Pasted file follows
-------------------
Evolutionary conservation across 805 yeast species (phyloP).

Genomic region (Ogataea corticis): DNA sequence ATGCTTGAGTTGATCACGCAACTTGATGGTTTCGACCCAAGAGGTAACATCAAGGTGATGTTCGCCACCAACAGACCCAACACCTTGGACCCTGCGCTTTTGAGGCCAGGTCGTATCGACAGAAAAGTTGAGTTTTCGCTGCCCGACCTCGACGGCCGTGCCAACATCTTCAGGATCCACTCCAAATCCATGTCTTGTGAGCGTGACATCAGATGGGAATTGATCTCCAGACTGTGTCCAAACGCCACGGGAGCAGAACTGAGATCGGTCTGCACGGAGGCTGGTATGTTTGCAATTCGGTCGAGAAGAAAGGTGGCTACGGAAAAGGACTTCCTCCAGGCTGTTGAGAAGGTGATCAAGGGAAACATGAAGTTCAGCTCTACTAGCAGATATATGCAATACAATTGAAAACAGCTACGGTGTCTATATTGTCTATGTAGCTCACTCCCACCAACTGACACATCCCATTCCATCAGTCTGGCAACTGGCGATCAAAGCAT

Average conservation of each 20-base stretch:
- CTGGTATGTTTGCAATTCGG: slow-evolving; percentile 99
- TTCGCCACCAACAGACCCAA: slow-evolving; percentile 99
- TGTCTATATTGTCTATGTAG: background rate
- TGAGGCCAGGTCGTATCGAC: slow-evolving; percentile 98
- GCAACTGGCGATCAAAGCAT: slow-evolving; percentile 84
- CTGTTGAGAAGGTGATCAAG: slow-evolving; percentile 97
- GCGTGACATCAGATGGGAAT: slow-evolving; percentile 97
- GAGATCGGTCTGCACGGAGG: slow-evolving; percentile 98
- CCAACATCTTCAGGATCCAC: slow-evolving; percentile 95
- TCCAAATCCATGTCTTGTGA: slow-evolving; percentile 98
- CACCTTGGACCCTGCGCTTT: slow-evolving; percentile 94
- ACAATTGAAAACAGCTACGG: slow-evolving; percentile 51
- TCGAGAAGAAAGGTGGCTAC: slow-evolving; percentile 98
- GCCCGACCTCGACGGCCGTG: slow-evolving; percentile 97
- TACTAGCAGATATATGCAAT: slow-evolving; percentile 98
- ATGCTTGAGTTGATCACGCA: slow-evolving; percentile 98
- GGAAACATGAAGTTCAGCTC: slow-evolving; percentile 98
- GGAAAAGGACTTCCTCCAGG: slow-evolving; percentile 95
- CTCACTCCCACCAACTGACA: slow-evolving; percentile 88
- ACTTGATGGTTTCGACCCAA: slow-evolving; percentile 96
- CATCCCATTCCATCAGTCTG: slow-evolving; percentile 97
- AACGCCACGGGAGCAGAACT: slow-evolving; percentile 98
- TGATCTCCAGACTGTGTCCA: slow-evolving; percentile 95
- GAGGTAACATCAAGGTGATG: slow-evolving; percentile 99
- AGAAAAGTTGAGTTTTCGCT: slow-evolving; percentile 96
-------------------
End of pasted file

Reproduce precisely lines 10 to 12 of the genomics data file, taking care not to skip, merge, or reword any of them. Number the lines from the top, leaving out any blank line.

- GCGTGACATCAGATGGGAAT: slow-evolving; percentile 97
- GAGATCGGTCTGCACGGAGG: slow-evolving; percentile 98
- CCAACATCTTCAGGATCCAC: slow-evolving; percentile 95